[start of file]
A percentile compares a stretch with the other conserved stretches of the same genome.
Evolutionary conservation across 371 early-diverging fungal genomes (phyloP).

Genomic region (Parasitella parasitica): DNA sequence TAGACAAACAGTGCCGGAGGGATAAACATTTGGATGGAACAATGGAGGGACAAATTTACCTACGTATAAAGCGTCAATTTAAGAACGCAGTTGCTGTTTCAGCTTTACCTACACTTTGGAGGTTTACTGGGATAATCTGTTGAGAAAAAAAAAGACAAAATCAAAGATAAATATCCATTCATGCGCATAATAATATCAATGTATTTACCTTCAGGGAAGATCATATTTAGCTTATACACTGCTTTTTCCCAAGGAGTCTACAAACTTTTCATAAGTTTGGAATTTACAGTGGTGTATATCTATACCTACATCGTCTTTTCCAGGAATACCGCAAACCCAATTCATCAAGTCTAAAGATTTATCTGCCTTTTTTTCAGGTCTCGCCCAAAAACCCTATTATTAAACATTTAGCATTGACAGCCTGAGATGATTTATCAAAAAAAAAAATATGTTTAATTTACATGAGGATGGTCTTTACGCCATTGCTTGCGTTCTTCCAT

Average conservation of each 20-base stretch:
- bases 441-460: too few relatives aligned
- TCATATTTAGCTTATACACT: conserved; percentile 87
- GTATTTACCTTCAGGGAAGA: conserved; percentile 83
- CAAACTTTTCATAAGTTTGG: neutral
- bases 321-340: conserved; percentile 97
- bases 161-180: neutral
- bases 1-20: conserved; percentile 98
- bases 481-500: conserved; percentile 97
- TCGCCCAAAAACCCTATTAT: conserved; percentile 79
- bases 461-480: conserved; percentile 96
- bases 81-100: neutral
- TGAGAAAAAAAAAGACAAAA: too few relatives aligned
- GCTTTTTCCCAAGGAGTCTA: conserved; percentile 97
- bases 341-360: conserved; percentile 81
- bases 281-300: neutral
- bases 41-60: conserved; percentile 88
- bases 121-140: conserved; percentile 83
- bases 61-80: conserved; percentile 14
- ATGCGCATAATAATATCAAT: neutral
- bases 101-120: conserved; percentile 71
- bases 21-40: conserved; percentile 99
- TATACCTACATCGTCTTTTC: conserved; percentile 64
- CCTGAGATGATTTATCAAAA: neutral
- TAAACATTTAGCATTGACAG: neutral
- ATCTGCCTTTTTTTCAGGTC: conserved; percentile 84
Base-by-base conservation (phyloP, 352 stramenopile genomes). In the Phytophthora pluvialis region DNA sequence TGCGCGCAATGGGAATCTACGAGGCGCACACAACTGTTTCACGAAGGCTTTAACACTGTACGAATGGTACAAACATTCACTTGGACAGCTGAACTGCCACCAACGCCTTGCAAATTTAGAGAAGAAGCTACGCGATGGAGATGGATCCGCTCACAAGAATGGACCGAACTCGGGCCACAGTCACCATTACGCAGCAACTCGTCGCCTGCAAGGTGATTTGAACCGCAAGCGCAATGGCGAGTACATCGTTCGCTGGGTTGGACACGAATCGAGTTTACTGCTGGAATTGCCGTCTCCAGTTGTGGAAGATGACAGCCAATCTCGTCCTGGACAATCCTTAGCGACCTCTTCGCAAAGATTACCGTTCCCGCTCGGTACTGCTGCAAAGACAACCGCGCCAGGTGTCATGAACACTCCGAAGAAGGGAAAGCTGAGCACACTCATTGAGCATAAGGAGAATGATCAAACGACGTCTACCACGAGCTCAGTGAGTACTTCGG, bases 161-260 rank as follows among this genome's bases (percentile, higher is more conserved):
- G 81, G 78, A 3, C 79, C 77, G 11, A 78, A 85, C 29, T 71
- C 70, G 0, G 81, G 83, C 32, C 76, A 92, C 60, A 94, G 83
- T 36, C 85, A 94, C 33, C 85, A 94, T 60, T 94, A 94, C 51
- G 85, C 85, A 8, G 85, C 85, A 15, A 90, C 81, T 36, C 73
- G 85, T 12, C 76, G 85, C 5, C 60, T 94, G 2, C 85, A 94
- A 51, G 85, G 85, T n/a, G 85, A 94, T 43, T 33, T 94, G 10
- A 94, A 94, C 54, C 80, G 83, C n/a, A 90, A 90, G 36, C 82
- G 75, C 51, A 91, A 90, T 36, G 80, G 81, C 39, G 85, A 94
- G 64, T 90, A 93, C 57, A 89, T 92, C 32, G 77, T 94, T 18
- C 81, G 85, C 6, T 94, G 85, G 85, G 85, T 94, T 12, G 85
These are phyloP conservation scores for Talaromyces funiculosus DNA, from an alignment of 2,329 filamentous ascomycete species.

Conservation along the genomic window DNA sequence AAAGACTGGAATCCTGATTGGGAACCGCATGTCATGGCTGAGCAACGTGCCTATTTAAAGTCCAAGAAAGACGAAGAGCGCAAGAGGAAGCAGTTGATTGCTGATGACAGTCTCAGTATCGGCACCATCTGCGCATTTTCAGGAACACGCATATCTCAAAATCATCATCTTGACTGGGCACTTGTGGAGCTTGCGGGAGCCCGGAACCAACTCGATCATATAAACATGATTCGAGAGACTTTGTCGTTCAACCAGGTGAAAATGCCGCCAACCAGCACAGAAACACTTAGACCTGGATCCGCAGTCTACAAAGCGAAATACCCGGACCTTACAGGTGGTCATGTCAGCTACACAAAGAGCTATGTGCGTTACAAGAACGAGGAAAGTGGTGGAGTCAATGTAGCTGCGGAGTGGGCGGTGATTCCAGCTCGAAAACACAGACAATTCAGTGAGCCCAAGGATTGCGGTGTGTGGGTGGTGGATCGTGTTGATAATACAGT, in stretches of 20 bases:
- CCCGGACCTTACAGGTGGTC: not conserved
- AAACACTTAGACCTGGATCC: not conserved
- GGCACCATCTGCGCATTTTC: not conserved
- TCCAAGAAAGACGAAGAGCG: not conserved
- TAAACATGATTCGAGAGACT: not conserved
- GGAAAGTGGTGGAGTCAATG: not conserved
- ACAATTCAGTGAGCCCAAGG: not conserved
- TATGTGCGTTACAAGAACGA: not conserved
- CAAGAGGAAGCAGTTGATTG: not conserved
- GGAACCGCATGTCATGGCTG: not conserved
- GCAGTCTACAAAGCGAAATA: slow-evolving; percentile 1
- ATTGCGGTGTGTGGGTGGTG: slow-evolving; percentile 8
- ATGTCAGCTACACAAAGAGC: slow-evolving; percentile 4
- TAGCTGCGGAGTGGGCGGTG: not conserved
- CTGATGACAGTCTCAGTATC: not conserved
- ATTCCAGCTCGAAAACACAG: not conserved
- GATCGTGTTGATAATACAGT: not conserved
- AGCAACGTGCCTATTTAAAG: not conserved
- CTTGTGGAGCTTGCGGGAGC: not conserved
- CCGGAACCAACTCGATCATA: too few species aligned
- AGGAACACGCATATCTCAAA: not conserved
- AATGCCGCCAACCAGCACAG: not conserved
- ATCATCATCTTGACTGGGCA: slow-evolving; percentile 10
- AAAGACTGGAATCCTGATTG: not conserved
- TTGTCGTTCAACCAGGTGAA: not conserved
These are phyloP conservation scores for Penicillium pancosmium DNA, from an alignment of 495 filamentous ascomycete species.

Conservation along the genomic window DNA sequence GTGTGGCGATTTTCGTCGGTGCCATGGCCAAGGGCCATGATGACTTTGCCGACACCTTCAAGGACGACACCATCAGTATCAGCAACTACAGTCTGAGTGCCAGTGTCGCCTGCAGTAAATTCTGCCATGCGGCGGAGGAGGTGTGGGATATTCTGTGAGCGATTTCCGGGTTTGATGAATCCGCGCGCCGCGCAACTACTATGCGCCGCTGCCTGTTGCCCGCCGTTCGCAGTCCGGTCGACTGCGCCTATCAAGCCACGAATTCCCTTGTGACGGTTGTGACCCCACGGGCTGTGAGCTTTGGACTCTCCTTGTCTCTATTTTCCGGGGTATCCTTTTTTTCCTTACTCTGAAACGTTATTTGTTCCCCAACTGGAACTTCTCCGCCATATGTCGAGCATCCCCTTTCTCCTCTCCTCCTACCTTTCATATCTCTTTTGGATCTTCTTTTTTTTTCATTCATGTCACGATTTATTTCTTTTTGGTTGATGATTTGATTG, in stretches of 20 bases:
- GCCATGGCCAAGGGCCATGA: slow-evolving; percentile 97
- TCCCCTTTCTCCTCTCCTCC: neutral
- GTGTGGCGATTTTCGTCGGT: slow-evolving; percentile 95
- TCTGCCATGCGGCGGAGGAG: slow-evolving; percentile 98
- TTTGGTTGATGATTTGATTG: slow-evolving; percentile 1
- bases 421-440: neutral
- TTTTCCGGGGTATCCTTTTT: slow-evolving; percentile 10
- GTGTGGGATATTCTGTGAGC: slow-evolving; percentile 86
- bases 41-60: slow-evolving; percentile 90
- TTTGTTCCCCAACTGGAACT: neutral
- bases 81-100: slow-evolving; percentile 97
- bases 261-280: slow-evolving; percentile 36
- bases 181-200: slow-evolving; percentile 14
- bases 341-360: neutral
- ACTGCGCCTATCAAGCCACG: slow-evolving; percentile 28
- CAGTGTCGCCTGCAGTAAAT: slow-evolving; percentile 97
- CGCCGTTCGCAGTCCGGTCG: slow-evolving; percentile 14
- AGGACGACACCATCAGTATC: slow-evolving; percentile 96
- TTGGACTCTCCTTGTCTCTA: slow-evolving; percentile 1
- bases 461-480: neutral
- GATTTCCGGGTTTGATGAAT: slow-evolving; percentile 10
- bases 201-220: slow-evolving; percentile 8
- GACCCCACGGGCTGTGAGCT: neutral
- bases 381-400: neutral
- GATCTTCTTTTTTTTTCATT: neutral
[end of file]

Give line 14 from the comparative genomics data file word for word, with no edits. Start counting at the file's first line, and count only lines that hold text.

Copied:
- bases 461-480: conserved; percentile 96